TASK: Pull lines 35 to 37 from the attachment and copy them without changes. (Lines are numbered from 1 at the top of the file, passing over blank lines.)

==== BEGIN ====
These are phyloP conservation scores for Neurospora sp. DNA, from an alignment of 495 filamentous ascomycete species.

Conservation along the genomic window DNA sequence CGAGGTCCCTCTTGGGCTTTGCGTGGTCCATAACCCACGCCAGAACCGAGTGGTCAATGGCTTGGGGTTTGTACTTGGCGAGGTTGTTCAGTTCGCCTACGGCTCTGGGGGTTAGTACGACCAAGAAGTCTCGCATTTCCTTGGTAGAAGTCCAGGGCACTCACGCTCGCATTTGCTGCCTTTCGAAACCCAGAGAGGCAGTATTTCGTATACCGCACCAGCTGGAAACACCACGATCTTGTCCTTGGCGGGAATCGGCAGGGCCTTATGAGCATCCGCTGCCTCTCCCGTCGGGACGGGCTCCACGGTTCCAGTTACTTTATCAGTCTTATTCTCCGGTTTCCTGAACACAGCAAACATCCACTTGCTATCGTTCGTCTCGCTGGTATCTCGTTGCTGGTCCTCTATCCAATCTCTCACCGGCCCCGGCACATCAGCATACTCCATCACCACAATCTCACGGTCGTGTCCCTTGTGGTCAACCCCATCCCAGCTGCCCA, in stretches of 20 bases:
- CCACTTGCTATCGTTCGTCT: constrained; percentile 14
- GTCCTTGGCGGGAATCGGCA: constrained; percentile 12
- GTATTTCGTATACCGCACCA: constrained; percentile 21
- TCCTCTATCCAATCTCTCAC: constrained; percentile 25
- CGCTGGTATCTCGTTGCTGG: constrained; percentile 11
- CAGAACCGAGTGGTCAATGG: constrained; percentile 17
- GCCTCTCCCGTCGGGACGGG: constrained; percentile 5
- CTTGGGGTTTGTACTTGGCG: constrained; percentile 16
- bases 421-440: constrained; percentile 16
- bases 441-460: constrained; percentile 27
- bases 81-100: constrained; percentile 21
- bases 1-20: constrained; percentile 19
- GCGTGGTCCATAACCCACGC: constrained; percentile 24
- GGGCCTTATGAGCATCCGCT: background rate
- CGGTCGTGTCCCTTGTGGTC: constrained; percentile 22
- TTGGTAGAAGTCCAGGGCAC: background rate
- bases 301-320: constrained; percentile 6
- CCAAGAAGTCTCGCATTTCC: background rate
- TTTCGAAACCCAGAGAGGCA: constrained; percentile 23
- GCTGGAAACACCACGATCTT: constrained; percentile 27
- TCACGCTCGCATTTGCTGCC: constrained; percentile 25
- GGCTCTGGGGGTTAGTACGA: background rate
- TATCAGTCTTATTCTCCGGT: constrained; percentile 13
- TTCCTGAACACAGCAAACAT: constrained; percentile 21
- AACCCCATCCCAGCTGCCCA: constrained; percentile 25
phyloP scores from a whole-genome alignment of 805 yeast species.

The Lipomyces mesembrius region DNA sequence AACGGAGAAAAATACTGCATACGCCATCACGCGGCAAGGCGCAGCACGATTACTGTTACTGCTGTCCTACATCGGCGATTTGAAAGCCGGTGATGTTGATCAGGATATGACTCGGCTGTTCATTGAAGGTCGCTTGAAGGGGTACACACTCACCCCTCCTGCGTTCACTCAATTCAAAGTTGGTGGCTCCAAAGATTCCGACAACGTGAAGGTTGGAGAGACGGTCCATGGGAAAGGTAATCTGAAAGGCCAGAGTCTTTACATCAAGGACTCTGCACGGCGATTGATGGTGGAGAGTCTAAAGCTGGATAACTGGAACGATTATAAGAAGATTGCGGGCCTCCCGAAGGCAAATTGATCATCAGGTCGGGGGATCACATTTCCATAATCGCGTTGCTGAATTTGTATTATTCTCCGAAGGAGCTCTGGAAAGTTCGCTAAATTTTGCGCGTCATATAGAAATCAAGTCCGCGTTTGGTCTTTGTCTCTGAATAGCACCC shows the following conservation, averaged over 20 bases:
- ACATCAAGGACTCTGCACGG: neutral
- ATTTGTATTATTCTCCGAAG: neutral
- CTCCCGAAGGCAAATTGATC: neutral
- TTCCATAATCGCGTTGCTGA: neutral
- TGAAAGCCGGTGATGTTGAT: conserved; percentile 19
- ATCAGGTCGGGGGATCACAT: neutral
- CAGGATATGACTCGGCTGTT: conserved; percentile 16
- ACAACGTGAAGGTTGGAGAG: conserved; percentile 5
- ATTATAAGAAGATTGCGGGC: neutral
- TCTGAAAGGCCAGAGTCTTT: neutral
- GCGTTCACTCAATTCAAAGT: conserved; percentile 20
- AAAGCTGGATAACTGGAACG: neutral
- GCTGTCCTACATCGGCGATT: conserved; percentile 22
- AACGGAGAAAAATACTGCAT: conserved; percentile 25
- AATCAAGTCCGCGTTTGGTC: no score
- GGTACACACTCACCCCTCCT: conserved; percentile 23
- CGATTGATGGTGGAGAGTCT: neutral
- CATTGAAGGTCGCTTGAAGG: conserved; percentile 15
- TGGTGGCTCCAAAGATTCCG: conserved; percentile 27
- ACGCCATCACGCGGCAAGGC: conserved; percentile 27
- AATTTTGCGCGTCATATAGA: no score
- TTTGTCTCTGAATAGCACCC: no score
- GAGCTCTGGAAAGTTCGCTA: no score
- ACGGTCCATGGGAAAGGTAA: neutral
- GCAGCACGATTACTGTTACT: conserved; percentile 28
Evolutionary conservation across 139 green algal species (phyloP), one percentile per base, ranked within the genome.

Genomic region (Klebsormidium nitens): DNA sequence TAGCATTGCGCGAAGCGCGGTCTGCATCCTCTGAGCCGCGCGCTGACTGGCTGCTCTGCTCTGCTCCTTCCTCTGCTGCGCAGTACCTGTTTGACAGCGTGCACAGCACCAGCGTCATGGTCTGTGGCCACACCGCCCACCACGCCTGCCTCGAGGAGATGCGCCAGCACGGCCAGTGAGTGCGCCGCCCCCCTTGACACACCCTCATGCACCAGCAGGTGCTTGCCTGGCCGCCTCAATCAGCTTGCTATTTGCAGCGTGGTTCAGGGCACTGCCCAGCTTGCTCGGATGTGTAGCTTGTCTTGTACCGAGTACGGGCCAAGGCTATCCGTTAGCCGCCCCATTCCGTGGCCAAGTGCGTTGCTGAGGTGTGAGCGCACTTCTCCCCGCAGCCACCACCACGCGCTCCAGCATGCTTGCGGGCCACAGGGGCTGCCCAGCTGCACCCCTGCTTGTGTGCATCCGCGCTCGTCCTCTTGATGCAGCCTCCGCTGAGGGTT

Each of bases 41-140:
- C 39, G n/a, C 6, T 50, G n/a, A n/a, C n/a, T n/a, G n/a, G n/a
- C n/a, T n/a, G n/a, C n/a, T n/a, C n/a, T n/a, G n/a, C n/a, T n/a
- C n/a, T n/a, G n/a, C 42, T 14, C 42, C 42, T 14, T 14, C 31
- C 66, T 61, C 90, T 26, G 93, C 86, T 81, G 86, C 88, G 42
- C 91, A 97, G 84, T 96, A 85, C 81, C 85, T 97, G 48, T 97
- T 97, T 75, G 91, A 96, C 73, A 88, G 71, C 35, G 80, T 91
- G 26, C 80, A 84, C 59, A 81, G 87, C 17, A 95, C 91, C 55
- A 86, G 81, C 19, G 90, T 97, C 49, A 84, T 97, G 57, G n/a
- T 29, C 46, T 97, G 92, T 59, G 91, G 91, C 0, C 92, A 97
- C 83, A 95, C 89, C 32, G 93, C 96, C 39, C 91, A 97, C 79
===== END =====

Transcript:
- ATCAGGTCGGGGGATCACAT: neutral
- CAGGATATGACTCGGCTGTT: conserved; percentile 16
- ACAACGTGAAGGTTGGAGAG: conserved; percentile 5